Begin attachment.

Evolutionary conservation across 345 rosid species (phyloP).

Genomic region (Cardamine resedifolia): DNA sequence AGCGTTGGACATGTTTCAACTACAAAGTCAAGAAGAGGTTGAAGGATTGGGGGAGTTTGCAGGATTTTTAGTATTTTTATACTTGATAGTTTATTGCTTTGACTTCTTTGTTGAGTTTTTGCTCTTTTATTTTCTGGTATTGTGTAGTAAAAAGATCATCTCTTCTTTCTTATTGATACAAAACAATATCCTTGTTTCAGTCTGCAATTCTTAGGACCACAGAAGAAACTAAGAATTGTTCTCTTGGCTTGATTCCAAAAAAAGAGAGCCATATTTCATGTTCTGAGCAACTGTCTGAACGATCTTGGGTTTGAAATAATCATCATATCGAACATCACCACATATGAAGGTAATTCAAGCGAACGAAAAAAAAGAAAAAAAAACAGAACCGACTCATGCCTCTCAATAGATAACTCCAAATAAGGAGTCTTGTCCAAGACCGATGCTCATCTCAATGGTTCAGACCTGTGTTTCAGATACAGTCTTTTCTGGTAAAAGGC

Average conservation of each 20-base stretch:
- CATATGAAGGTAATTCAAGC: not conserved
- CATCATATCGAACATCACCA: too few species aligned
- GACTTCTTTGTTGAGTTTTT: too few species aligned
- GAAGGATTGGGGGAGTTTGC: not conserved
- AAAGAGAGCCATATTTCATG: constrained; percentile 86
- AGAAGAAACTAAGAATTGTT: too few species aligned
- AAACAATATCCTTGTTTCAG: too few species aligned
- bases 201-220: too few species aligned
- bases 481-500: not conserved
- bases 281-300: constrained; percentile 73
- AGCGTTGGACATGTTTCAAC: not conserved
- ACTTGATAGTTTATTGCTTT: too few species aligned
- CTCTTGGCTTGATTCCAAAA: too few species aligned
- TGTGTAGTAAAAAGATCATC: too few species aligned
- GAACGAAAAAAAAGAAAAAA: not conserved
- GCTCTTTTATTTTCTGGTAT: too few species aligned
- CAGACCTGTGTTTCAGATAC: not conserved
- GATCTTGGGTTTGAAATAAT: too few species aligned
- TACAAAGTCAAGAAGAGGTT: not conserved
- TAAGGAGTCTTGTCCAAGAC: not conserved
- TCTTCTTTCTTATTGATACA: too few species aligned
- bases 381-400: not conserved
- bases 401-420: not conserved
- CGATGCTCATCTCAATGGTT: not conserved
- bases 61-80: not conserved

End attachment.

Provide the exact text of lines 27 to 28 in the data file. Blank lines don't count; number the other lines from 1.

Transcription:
- CGATGCTCATCTCAATGGTT: not conserved
- bases 61-80: not conserved